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C. A. M. Brenninkmeijer, P. J. Crutzen, H. Fischer, H. Güsten, W. Hans, G. Heinrich, J. Heintzenberg, M. Hermann, T. Immelmann, D. Kersting, M. Maiss, M. Nolle, A. Pitscheider, H. Pohlkamp, D. Scharffe, K. Specht, and A. Wiedensohler

Abstract

The deployment of measurement equipment in passenger aircraft for the observation of atmospheric trace constituents is described. The package of automated instruments that is installed in a one-ton-capacity aircraft freight container positioned in the forward cargo bay of a Boeing 767 ER can register a vast amount of atmospheric data during regular long-distance flights. The air inlet system that is mounted on the fuselage directly below the container comprises an aerosol inlet, a separate inlet for trace-gas sampling, and an air exhaust. All instruments, the central computer, and power supply are mounted in aviation-approved racks that slide into the reinforced container. The current instrument package comprises a fast-response chemiluminescence sensor and a conventional UV absorption detector for O3; a gas chromatograph for CO; two condensation nuclei counters for particles larger than 5 and 12 nm; and a 12-canister large-capacity whole air sampler for laboratory trace-gas analysis and isotopic analysis of CO2, CO, CH4, and N20. First measurement results of the operational Civil Aircraft for Remote Sensing and In Situ Measurements in Troposphere and Lower Stratosphere Based on the Instrumentation Container Concept (CARIBIC) container are reported.

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M. Rhein, J. Fischer, W. M. Smethie, D. Smythe-Wright, R. F. Weiss, C. Mertens, D.-H. Min, U. Fleischmann, and A. Putzka

Abstract

In 1997, a unique hydrographic and chlorofluorocarbon (CFC: component CFC-11) dataset was obtained in the subpolar North Atlantic. To estimate the synopticity of the 1997 data, the recent temporal evolution of the CFC and Labrador Sea Water (LSW) thickness fields are examined. In the western Atlantic north of 50°N, the LSW thickness decreased considerably from 1994–97, while the mean CFC concentrations did not change much. South of 50°N and in the eastern Atlantic, the CFC concentration increased with little or no change in the LSW thickness. On shorter timescales, local anomalies due to the presence of eddies are observed, but for space scales larger than the eddies the dataset can be treated as being synoptic over the 1997 observation period.

The spreading of LSW in the subpolar North Atlantic is described in detail using gridded CFC and LSW thickness fields combined with Profiling Autonomous Lagrangian Circulation Explorer (PALACE) float trajectories. The gridded fields are also used to calculate the CFC-11 inventory in the LSW from 40° to 65°N, and from 10° to 60°W. In total, 2300 ± 250 tons of CFC-11 (equivalent to 16.6 million moles) were brought into the LSW by deep convection. In 1997, 28% of the inventory was still found in the Labrador Sea west of 45°W and 31% of the inventory was located in the eastern Atlantic.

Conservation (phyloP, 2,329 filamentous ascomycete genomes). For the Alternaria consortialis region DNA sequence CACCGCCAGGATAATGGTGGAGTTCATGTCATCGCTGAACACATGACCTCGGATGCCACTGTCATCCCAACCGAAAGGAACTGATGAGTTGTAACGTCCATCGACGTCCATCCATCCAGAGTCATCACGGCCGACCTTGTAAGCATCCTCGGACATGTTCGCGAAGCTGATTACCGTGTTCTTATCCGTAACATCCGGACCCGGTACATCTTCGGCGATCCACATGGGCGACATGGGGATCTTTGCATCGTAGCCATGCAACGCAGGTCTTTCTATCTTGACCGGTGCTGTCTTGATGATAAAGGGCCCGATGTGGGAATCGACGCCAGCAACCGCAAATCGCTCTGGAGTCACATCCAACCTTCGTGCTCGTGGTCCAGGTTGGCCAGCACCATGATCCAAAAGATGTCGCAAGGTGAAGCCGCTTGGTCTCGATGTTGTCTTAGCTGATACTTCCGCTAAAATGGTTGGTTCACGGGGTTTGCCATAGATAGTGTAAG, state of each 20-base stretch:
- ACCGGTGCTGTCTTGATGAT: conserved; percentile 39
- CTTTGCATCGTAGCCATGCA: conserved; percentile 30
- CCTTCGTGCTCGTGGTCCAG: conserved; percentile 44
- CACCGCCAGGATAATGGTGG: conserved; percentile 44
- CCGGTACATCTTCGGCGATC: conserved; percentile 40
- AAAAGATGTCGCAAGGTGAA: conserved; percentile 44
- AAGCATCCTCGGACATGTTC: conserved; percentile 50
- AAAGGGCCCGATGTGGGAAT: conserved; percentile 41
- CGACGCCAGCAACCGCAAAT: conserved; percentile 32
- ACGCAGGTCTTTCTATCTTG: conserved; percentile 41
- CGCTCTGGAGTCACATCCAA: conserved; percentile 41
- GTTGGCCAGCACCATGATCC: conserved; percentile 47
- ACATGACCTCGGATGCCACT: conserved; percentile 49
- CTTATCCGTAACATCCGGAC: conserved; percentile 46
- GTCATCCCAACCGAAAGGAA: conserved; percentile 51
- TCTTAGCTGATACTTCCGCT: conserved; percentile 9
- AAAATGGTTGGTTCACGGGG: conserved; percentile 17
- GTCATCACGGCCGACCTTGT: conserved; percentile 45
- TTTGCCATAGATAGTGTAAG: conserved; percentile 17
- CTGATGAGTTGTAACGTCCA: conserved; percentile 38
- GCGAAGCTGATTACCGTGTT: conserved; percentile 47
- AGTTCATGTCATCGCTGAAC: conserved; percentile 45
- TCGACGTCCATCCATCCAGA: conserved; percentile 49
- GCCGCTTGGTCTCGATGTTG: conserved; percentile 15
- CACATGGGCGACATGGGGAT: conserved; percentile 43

The CFC inventory in the LSW was used to estimate the lower limits of LSW formation rates. At a constant formation rate, a value of 4.4–5.6 Sv (Sv ≡ 106 m3 s−1) is obtained. If the denser modes of LSW are ventilated only in periods with intense convection, the minimum formation rate of LSW in 1988–94 is 8.1–10.8 Sv, and 1.8–2.4 Sv in 1995–97.

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K. Dethloff, M. Schwager, J. H. Christensen, S. Kiilsholm, A. Rinke, W. Dorn, F. Jung-Rothenhäusler, H. Fischer, S. Kipfstuhl, and H. Miller

Abstract

The accumulation defined as “precipitation minus evaporation” over Greenland has been simulated with the high-resolution limited-area regional climate model HIRHAM4 applied over an Arctic integration domain. This simulation is compared with a revised estimate of annual accumulation rate distribution over Greenland taking into account information from a new set of ice core analyses, based on surface sample collections from the North Greenland Traverse. The region with accumulation rates below 150 mm yr−1 in central-northwest Greenland is much larger than previously assumed and extends about 500 km farther to the south. It is demonstrated that good agreement between modeled and observed regional precipitation and accumulation patterns exists, particularly concerning the location and the values of very low accumulation in the middle of Greenland. The accumulation rates in the northern part of Greenland are reduced in comparison to previous estimates. These minima are connected with a prevailing blocking high over the Greenland ice sheet and katabatic wind systems preventing humidity transports to central Greenland. The model reasonably represents the synoptic situations that lead to precipitation. Maxima of precipitation and accumulation occur at the southwestern and southeastern coasts of Greenland and are connected with cyclonic activity and the main storm tracks around Greenland. The central region of the Greenland ice sheet acts as a blocking barrier on moving weather systems and prohibits cyclones moving from west to east across this region and, thus prevents moisture transports.